Image Courtesy: Patdollard.com
Yes, it's official, Romney lost and what-is-his-name won. Now the electorate have nothing else to blame, after all, one can make a mistake once. The second time, well, that's being stupid. And yes, I was rooting for the other guy because the only economic system still ticking over in the G-8 is the one that did not dabble too deeply into socialist, big Government philosophies. Anyways, that's not the reason behind this post (yes it is...no, it's not!).
Perhaps the most curious thing about the long, bruising campaign before Election Day and the often hysterical celebration after it was not the various nut-cases who took part, the batty ideas which swung votes this way or that or even the assorted gaffes from either candidate, but the fact that one of the groups cheering the incumbent on the loudest was the one which had no business doing so and which should have encouraging the other guy. No, I am not talking about the Jewish electorate, but about the non-voting Indian crowd. Namely, those holding Indian passports and not having the oft-coveted "Green" cards.
It's pretty curious indeed that a set of people who are here on work or education visas, who have no votes and often have no grasp of the real issues or the complex social context of the election, are rooting for the guy who blames outsourcing to India as a reason for job losses in the US, wants to get tough on H1B visas and generally takes a soft stand with China. Did I get it all wrong, but didn't the incumbent try to grill the challenger for promoting outsourcing when he was in charge of real businesses as opposed to being charge of the law library at the University of Chicago? Oh and didn't the challenger say he'd be more open to making sure more qualified immigrants (read Indians) would be invited to live and work in the US? Maybe I got it all wrong.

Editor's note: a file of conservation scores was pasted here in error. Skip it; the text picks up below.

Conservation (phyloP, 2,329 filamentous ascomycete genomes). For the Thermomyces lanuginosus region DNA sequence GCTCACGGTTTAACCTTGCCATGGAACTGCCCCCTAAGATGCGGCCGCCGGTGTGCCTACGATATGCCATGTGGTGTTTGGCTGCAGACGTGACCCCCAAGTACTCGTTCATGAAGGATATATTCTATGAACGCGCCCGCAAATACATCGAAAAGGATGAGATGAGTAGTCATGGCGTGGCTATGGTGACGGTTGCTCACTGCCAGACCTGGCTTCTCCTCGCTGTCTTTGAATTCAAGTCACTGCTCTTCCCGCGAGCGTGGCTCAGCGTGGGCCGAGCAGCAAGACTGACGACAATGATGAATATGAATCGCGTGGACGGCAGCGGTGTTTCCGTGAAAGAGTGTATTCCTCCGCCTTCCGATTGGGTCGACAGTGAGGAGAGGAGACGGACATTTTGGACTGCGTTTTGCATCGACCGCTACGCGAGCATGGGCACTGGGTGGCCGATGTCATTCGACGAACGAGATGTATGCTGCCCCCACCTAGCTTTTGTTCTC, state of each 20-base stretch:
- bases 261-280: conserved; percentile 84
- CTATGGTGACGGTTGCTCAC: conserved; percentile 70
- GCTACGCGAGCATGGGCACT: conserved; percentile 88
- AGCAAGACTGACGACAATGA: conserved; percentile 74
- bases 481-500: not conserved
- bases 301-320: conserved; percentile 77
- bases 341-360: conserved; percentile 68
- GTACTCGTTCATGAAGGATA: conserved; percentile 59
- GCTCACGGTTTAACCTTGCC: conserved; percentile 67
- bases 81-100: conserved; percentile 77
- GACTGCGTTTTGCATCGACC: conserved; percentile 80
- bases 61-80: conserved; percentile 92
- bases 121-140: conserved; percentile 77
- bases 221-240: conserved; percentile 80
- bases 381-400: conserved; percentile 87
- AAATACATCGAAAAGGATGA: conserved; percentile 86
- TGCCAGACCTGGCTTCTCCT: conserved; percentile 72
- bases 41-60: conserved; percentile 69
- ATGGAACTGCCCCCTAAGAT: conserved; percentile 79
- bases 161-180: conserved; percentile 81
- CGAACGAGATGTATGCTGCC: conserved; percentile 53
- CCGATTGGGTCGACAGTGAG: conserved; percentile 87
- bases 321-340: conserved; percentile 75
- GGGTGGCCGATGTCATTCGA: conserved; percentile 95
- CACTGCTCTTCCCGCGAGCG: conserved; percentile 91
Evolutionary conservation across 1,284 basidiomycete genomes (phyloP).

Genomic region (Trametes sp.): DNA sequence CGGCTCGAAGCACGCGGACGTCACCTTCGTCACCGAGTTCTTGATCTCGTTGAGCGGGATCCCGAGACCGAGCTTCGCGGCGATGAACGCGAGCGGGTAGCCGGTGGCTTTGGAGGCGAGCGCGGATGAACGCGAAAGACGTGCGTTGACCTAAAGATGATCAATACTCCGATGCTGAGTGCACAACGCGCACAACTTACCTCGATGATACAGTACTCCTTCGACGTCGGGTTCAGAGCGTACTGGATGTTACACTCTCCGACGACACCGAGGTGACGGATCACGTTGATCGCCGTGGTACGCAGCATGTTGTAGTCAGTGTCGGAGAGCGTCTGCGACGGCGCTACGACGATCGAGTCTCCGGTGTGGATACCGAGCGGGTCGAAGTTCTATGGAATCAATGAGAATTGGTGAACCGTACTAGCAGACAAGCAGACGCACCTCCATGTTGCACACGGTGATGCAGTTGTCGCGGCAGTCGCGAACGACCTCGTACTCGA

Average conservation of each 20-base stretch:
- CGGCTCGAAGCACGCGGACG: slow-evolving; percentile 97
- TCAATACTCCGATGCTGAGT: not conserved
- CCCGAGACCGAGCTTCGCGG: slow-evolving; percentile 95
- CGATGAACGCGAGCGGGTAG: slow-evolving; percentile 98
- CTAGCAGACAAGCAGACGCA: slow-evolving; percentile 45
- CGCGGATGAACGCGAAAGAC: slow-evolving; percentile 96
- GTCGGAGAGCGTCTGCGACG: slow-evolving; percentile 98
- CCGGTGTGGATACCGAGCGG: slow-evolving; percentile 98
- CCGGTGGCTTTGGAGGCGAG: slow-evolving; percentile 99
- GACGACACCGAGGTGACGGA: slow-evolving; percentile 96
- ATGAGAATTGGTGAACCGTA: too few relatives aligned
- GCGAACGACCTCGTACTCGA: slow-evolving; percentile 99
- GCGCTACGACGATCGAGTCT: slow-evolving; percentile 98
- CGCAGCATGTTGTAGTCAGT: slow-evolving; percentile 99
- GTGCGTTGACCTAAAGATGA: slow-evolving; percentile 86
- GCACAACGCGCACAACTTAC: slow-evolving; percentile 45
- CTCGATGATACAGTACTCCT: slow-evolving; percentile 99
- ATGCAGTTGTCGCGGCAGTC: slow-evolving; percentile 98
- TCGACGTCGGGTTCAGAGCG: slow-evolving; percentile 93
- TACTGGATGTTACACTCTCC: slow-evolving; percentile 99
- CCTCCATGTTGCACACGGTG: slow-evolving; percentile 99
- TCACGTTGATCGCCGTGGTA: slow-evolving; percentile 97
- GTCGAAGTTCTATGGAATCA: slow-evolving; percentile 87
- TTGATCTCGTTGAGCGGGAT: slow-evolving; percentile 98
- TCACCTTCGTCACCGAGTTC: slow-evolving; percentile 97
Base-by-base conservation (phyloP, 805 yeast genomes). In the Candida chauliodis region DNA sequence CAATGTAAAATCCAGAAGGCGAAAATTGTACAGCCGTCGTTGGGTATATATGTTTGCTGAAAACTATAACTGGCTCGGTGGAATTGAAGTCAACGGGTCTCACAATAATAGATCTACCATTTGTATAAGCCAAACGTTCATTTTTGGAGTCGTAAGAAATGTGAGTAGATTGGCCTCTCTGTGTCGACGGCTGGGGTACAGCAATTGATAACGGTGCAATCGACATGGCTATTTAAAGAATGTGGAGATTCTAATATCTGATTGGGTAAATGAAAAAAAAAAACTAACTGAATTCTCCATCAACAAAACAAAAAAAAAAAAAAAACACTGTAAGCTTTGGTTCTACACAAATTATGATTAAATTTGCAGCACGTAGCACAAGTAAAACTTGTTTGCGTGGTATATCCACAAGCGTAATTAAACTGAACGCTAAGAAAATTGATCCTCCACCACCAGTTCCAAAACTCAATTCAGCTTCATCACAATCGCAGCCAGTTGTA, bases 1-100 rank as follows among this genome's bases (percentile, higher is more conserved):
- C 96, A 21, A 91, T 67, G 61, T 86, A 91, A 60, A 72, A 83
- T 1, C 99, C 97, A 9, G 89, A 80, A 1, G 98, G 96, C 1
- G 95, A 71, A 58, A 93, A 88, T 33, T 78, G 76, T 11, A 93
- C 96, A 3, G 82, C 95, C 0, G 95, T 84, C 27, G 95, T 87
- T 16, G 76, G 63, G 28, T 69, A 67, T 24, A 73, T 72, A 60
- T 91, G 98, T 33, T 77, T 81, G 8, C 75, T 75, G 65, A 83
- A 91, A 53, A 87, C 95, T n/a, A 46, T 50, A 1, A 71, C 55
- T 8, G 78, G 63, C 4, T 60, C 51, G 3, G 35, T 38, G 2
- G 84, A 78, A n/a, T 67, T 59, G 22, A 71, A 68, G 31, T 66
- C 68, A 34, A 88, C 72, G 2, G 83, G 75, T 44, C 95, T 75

In addition to a storm of activity on the favorite medium of all arm chair activists and intellectuals - Facebook - where many of my closest friends, now in the US on H1Bs and F1s, were rooting for Obama and dissing Romney for not supporting windmills and solar cells, his stance on abortion and for threatening to deport illegal aliens (no, not cute lil' green men!), there were even some folks who went around with Obama-Biden buttons!
The most ironic image that comes to mind is coming across an Indian gentleman in a subway train on election day, carrying an "Infosys Technologies" back pack yet wearing not one, but three "Vote for Obama" buttons. Does he want his H1B and his job, or want to see the guy who wants to end all that in the White House?!
Anyways, my point is completely different. Being passionate about the democratic process and social issues, even ones completely disconnected from our place of birth, is all fine and dandy. But what galls me is that not even a fraction of this passion is visible for issues at home, in Trivandrum.